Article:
It's not the most surprising news, but it's not what anyone who has experienced back pain wants to hear: A new report published in the Annals of the Rheumatic Diseases journal says that lower back pain causes more disability worldwide than any other health problem. With about 10% of people experiencing back pain that limits their life and/or work, it's a significant problem that's only expected to grow as the population of the world ages.
However, while this isn't great news for back-pain sufferers, it's important to quantify how significant this problem is, so that more attention can be paid to solutions and research. Because currently, lower back pain can still be an elusive health problem. It can come and go without a clear cause and effect relationship—and for many, when they are down with back pain, they are truly incapacitated, unable to move from a horizontal position, with only time spent resting seeming to solve the problem. Until it comes back again.
"With ageing populations throughout the world, but especially in low and middle income countries," the authors of the study told Medical News Today, "the number of people living with low back pain will increase substantially over coming decades."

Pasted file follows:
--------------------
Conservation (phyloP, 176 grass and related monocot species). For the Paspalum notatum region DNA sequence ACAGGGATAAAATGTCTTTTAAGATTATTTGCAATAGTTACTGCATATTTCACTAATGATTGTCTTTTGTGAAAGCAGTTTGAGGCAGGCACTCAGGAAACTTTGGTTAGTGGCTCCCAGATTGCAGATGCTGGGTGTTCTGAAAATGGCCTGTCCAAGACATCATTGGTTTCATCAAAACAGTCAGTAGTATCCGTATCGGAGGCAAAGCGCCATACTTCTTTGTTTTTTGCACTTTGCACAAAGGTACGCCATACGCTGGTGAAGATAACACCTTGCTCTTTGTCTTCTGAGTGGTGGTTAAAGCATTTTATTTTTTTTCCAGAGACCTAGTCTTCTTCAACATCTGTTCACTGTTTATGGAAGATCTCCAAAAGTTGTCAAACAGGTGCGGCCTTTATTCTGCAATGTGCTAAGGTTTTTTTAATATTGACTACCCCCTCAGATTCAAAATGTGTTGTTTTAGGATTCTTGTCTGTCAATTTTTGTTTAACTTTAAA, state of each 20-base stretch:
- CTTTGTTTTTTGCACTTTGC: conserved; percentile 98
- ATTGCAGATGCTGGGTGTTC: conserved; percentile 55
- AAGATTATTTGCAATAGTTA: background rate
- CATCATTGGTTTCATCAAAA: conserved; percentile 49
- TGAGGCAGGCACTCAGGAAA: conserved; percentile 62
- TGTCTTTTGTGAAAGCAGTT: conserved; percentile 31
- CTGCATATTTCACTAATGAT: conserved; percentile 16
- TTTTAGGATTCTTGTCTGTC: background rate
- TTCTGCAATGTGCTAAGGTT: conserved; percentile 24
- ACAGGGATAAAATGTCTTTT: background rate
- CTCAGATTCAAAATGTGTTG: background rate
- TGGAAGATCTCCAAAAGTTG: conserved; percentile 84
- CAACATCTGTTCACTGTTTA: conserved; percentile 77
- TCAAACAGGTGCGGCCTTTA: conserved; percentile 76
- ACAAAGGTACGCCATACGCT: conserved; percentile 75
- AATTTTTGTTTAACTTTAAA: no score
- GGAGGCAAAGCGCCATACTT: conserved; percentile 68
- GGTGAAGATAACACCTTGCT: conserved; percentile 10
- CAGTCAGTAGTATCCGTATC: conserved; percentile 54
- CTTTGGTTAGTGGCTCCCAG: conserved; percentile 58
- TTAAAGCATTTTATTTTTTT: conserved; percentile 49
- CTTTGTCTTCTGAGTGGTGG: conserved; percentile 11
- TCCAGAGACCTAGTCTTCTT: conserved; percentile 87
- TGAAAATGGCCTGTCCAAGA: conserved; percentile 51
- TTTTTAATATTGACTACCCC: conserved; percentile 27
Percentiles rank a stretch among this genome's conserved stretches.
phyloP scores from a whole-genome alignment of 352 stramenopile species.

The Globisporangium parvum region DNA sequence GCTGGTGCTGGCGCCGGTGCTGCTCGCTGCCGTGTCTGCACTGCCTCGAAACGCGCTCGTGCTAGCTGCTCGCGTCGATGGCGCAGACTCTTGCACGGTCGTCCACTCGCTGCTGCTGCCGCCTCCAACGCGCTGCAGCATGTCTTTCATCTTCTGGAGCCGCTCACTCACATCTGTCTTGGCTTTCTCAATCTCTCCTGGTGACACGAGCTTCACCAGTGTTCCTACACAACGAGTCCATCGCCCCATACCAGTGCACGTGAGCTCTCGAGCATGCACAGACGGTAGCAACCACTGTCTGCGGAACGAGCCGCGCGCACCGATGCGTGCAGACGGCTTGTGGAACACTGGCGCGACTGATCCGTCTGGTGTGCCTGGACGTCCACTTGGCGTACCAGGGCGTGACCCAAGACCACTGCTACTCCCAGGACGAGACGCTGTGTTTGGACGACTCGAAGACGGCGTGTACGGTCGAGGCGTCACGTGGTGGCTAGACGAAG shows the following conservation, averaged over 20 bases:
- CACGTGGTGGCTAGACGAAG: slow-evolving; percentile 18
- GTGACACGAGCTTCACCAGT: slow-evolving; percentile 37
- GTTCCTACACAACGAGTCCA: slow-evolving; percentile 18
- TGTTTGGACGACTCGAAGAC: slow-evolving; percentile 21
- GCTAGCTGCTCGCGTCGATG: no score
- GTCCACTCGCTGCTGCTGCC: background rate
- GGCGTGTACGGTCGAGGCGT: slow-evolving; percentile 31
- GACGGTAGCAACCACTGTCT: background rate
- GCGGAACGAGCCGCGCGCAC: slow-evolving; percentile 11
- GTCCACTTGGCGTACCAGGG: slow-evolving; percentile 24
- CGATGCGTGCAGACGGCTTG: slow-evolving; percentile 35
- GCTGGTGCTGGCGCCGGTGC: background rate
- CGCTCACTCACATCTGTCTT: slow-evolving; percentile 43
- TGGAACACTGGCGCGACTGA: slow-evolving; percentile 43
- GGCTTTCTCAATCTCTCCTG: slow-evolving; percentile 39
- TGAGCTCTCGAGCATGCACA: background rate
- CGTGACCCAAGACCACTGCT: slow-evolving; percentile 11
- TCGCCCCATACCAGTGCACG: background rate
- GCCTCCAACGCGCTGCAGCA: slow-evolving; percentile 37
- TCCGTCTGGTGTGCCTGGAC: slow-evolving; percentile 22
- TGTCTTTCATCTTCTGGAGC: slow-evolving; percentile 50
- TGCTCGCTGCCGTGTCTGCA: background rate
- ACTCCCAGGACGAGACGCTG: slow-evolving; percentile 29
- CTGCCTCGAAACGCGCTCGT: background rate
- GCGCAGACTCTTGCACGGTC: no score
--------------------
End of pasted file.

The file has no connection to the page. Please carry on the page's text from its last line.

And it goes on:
The study authors looked at data from 187 countries (and sorted those into 21 regions), including details from 1990, 2005, and 2010 from the Global Burden of Disease study.
It took six years to put the study together, since disparate data sets had to be collected and collated. They looked at "the prevalence, incidence, remission, durating and reate of risk of death associated with low back pain in 117 studies," according to Medical News Today. They combined the number of years that people lived with disabling low-back pain with years of life lost from early death and came up with a number—DALYs or disability-adjusted life years. The number of DALYs was 83 million in 2010 (way up from 58.2 million in 1990).
In 12 of the 21 regions studied, lower back pain was the top cause of disability in otherwise healthy people. Western Europe had the most incidences of disabling lower back pain, followed by North Africa and the Middle East. Those in the Caribbean and Latin America had the least low-back pain.
So plenty more research is needed, including longitudinal studies. They said, "Governments, health service and research providers and donors need to pay far greater attention to the burden that low back pain causes than what they had done previously."
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